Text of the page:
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Mental health expert discusses need for ‘proactive intervention’ in construction

Don Procter
Mental health expert discusses need for ‘proactive intervention’ in construction
DON PROCTER — Chris Carlough, director of education with the International Association of Sheet Metal, Air, Rail and Transportation Workers, recently ran the first comprehensive workshop for sheet metal union members across Canada on mental health during an event in Toronto.

Over the past four years Chris Carlough has helped train more than 400 sheet metal workers through numerous workshops in the U.S. on how to recognize and assist co-workers with escalating mental health problems.

Now Carlough, director of education with the International Association of Sheet Metal, Air, Rail and Transportation Workers (SMART), is planting the seed for this novel approach in the Canadian building industry.

Carlough recently ran the first comprehensive workshop for sheet metal union members across Canada at a Toronto hotel.

“The goal here is to do awareness training and to open the door for our local unions to reach out and develop some peer training,” he says.

He calls peer training “proactive intervention” that can help de-escalate mental health problems in construction.

He says peers are important in the mental health chain because “they can catch this (signs of escalating mental health problems) much earlier than their supervisors or mental health professionals.”

SMART will offer peer training assistance to any union local in Canada that wants to develop a corps of workers for peer support, he says.

“The brothers and sisters here representing local unions throughout Canada seem very anxious and eager to learn and put it into practice (a peer support network) to help members who are experiencing mental health issues,” he adds.

Stateside, Carlough’s goal is to have a least one person on every jobsite with peer support training completed through the SMART MAP — the union’s program that addresses mental health issues with a primary focus on substance use disorders and suicide prevention.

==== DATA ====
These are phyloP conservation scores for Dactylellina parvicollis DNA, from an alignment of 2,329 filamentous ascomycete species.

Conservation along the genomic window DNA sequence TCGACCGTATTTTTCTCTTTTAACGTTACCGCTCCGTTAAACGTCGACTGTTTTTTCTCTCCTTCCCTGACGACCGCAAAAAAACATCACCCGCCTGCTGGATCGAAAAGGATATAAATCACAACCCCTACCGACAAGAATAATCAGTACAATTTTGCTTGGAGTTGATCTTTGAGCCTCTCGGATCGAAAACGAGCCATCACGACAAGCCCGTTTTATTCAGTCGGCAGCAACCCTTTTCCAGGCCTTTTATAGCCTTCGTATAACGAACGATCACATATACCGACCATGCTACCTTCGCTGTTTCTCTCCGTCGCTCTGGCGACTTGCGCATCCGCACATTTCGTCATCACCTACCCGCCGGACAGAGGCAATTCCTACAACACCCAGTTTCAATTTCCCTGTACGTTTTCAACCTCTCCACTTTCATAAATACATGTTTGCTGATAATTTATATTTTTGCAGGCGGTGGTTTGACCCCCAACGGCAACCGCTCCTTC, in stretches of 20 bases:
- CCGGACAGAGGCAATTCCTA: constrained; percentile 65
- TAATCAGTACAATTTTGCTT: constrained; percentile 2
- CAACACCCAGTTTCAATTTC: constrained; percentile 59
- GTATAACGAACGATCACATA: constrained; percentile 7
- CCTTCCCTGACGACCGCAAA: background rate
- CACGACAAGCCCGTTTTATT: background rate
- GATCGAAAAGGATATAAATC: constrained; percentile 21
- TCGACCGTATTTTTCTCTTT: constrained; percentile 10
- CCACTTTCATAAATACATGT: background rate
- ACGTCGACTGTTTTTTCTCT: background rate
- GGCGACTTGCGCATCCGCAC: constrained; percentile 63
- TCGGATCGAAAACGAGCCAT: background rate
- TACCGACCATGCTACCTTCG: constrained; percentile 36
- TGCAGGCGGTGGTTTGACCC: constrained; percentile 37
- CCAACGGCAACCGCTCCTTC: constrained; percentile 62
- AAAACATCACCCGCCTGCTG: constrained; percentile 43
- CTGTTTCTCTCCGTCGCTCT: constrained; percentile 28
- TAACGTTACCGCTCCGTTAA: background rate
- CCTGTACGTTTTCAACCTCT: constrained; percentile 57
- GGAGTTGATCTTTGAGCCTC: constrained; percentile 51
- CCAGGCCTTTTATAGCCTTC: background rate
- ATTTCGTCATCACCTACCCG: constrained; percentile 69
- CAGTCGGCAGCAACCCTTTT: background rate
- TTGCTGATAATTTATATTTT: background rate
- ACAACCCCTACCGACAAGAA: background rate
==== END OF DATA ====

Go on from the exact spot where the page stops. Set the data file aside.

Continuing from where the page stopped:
“I believe it is achievable.”

He says mental health problems often related to drug addiction can’t be swept under the rug anymore. Many workers have drug addictions — 91 Americans die every day from opioid overdoses.

 

The more we don’t talk about it and stuff it inside, that is when a lot of things come out sideways

— Chris Carlough

SMART

 

The cost to employers is about $276 billion annually, according to U.S. government sources. Half of those costs are for U.S. health care.

The workshop training includes how to recognize signs and symptoms of someone in distress and tactics of prevention, including compassion/support and how to link workers to mental health resources, he points out.

“It’s the next step in a long-range plan to sharpen training and provide resources nationwide for all of our locals,” says Carlough.

It is important to dismiss the tough guy image in the construction industry, he states.

“The more we don’t talk about it and stuff it inside, that is when a lot of things come out sideways such as substance abuse or dangerous behaviours,” he says.

The three-day workshop included a session on marijuana, with an expert from Colorado speaking about the drug which has been legalized in that state.

“It was pretty eye-opening and I think a lot of people in the room who thought they had a fair knowledge of marijuana left the room learning something new,” he explains.

He says in the U.S. where drug testing is more common than Canada, accurately testing for marijuana intoxication is more complicated than it is with alcohol.

One of the speakers at the workshop was Webster Bailey of Cornerstone of Recovery, a nationally recognized drug and alcohol treatment centre based in Tennessee.

He noted chemical dependency and addiction are distinct because not all chemically dependent people are addicts and not all addicts are chemically dependent.

“Addiction is about negative consequences associated with that chemical dependency,” he says.

He adds when drug addiction is accepted as a disease — like heart disease or diabetes, for example — than the stigma of drug addiction will be removed. The two criteria for an addiction are not having control over starting and, secondly, not being able to stop.

Carlough says the response at the workshop from Canadian participants has been “overwhelmingly positive.”

He believes in five years a strong partnership will be forged between union locals and their contracting partners to improve member health and safety strategies.

The spin off? Increased profitability for contractors because healthy workers are apt to be productive.

“It is going to benefit all sectors: the member, their family, the contractor and the end user,” he says.

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